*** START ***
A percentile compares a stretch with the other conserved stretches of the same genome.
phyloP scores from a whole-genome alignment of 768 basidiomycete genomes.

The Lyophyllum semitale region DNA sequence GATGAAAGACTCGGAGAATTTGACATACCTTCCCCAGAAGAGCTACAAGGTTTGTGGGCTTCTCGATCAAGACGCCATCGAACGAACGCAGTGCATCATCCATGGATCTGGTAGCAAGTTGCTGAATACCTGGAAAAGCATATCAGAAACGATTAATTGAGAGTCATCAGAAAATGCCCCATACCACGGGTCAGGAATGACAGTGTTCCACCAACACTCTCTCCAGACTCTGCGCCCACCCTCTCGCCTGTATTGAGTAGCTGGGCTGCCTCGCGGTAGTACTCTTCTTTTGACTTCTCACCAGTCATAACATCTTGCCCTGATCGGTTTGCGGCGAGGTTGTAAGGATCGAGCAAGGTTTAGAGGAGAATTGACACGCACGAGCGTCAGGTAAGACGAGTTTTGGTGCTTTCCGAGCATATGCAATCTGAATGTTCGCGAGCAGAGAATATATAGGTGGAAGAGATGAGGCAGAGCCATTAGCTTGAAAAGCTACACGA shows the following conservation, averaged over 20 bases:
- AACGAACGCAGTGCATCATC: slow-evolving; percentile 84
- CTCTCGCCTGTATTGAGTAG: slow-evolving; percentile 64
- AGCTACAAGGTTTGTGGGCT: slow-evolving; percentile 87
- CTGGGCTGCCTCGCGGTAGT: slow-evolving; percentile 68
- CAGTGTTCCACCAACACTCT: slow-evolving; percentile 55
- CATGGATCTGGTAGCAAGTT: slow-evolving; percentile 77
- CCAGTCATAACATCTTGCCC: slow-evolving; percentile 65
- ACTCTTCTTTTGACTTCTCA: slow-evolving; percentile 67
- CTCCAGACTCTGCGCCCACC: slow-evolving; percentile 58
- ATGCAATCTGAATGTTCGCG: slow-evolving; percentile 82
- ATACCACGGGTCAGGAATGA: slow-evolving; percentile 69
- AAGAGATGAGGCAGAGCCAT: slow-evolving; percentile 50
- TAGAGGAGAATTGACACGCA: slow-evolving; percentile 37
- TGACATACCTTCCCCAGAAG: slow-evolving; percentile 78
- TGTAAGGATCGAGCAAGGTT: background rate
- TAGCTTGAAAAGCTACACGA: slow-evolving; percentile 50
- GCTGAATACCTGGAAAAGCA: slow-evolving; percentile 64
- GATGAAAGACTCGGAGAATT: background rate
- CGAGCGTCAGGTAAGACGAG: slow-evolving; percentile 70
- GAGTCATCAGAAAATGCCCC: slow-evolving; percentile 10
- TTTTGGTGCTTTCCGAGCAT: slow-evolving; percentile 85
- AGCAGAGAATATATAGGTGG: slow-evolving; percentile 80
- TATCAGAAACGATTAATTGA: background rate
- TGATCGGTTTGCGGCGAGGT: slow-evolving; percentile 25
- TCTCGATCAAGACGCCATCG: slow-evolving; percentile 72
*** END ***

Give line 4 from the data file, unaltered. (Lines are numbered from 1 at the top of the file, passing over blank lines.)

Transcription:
- AACGAACGCAGTGCATCATC: slow-evolving; percentile 84